Chad is sociable and you needn’t to try to say something to make him speak. On the contrary, he shared his life experiences with us and tried to get all of us free and comfortable. He didn’t ask to stop him in case we do not understand him. It shows he was sure he will find a way to our flow of ideas. The fact that he has a family of teachers surprised me, it is ok to have a family of engineers, businessmen, lawyers or something like those. I remember how my teacher used to tell me not to choose a profession of a teacher. She was tired of teaching, and it is clear she won’t let her child to be a teacher. Chad’s family is a devoted teacher family and the fact that he didn’t succeed in his business can be explained as “a call of blood”. [not sure what that means?]
Earlier I met Chad’s little children and didn’t even think that they might be studying in Kazakh schools. I think the teachers must be happy to have students like Chad’s children. I don’t know whether you experienced it or not, but it is a great pleasure to speak to little Americans. I do really like it. They are so sweet.
However, the most important thing I liked about Chad is his knowledge of Kazakh. His Kazakh is very good, I am saying not as a Kazakh,who is happy to see American speaking my native language, but as a person, who does really appreciate his knowledge. I watched the way he spoke Kazakh, and I admit that his Kazakh is perfect.
In an hour conversation, we felt so easy and relaxed that we didn’t notice the time passed. However, it is the usual thing that happens to us when we have a quest speaker invited.)))

Student #2 – I confess that I was really waiting for Chad’s talk since our teacher mentioned about that. As a classmate had said, we’ve heard a lot about him from a student of Foundation Program who is from Semey. She really admires him. And now me also. Especially I like how he speaks Kazakh – like a real Kazakh man. We, Kazakh people, need to learn much from him. Because really, as one of my classmates said, if a Kazakh man speaks incorrect Kazakh we start to make fun of him or just forbid him to talk in this language. Maybe we do it because we don’t want this man to make fun of the language making so many errors. But I do agree with Chad, we MUSTN’T behave in that way, otherwise no one would learn Kazakh.This is very complicated issue and we, all the Kazakh people, should join in order to save our mother tongue and stop speaking Russian to each other.
Also it is obvious that Chad is a very smart, experienced teacher. In one hour I learned from him so many useful things. If I talk in general, we had time just for introducing ourselves, but he shared the techniques and methods with us only making comments on our research topics. If only we had more time… But nowadays people tend to be so busy, I know it from my own experience. I even don’t have for myself on weekends! Anyway, the techniques Chad mentioned, like making the students create language situation themselves or arranging one day or night of English, using pair works, also using bean or such kinds of ways of positive motivation… I think all these could be very useful and effective in teaching not only a foreign language but also Kazak.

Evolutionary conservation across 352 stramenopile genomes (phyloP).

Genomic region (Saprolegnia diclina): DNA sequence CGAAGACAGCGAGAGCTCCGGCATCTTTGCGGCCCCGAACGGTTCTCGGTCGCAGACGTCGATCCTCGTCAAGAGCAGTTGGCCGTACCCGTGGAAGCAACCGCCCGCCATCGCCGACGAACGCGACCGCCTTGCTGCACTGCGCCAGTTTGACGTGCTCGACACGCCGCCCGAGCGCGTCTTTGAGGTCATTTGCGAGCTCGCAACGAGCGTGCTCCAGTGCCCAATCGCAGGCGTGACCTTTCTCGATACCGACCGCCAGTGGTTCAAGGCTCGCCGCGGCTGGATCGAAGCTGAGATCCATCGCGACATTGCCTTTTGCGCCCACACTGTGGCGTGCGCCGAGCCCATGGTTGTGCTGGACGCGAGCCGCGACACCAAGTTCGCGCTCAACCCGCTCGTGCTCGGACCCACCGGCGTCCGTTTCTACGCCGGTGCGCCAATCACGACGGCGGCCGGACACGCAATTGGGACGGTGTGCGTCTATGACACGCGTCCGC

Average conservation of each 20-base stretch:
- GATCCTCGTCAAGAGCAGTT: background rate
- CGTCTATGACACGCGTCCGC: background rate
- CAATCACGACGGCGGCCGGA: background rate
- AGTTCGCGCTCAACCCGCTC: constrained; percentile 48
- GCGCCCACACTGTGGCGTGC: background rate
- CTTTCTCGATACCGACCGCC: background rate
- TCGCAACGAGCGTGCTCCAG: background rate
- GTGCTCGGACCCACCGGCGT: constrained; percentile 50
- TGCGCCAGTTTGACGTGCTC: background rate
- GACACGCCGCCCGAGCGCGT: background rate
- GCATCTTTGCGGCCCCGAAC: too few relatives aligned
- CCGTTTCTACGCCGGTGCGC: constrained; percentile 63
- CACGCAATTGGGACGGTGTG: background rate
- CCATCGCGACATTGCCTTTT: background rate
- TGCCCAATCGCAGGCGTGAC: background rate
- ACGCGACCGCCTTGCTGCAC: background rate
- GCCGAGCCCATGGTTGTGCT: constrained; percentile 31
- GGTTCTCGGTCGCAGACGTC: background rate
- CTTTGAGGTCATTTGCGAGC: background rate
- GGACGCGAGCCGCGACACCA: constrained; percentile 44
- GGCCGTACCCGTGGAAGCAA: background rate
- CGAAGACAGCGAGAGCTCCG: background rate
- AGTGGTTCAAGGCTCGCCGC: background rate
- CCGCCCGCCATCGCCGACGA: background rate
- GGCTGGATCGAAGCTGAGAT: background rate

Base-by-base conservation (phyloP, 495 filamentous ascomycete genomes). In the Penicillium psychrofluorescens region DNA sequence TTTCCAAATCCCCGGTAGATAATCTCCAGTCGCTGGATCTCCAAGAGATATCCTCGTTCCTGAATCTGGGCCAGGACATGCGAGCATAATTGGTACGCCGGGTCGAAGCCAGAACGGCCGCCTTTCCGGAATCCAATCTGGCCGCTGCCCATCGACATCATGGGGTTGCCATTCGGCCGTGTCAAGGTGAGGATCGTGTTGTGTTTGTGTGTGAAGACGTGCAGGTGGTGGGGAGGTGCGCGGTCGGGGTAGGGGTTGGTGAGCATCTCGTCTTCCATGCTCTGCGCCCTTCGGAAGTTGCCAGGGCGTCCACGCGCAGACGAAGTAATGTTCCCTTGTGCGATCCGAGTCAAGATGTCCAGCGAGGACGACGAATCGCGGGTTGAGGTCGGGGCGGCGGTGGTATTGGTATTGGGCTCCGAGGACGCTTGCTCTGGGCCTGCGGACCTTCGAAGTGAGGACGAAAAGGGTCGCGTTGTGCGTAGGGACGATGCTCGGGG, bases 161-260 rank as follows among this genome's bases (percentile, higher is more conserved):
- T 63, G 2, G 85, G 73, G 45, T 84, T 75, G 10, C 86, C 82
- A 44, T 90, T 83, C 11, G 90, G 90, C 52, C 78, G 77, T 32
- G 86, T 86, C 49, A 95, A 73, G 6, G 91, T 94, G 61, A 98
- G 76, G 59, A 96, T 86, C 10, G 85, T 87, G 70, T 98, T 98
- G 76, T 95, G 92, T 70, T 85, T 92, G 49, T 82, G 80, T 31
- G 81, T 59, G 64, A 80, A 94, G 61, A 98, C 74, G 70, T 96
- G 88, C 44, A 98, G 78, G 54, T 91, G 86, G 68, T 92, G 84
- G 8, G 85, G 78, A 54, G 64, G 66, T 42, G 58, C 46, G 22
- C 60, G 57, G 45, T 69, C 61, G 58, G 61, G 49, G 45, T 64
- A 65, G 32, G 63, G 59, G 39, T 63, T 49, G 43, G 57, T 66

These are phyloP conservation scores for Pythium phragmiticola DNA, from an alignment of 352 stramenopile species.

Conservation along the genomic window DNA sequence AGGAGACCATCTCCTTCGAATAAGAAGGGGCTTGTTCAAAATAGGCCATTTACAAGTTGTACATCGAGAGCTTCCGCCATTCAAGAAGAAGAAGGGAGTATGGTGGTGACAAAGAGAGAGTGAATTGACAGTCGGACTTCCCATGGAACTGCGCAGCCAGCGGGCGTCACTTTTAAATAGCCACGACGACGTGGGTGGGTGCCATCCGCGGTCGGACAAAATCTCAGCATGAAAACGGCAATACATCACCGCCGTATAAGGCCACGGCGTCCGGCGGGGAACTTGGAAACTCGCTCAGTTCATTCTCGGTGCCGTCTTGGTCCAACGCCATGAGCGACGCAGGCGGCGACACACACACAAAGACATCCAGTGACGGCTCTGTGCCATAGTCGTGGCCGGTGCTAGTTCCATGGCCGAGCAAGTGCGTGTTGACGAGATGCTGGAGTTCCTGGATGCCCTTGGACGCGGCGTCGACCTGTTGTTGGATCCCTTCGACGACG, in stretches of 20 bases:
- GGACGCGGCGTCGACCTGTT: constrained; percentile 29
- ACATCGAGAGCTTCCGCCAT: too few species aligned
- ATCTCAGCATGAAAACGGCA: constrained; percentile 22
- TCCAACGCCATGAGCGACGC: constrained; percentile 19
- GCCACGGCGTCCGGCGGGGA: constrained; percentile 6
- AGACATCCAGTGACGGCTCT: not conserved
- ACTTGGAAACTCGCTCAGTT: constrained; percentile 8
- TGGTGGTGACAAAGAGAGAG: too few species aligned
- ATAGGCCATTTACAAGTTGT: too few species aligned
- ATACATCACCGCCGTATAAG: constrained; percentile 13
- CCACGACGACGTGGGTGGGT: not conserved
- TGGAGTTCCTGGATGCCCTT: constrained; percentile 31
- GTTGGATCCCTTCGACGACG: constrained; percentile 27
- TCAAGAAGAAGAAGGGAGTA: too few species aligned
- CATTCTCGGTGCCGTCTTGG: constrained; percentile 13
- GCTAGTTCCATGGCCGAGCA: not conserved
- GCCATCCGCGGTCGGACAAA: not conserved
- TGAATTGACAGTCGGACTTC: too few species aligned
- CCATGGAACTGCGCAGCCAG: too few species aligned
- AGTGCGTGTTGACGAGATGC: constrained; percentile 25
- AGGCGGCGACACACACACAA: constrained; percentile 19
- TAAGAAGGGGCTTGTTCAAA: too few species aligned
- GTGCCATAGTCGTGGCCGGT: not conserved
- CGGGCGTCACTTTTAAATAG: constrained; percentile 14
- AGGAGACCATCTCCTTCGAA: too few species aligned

Student #3 – It was the best talk I’ve ever had with guest speakers, because Chad knew Kazakh language and our traditions too, which gave us an opportunity to learn and share our teaching methods. I was proud of his Kazakh, his speech was like a Kazakh man’s. He gave us good advice in Kazakh, how to encourage people to speak Kazakh. And all my classmates followed his advice, it means his advice works. After the class, all my classmates started to speak Kazakh, even those who had never spoken it. I think if we English teachers know Kazakh as well as Russian, we will show our lessons to Kazak teachers teaching students in Kazakh and using the same great methods and approaches. I think, people slowly understand the importance of Kazakh language. Even, in president’s election the candidates have to pass Kazakh language first. It is one of the main task for the candidates. Some of them passed it successfully, some of them failed shamefully.

(to be continued)

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Quick Survey on Kazakhstan’s Teaching Methodologies

I have only polled about 20 young Kazakh men and women about their own educational system in Kazakhstan that they were taught under. As a result, I have gotten some very interesting and surprising comments.  In most of the cases, these Kazakh young people were also exposed to western style education and have cogent comments to make after answering my 24 item T/F survey.  In no particular order I will type out what they wrote but be sure to read the very last comment, that person NAILS it!:

On the side of teacher-centered pedagogy

17 year old Kazakh male from Transport university:

“I think in our country, teachers need more support.”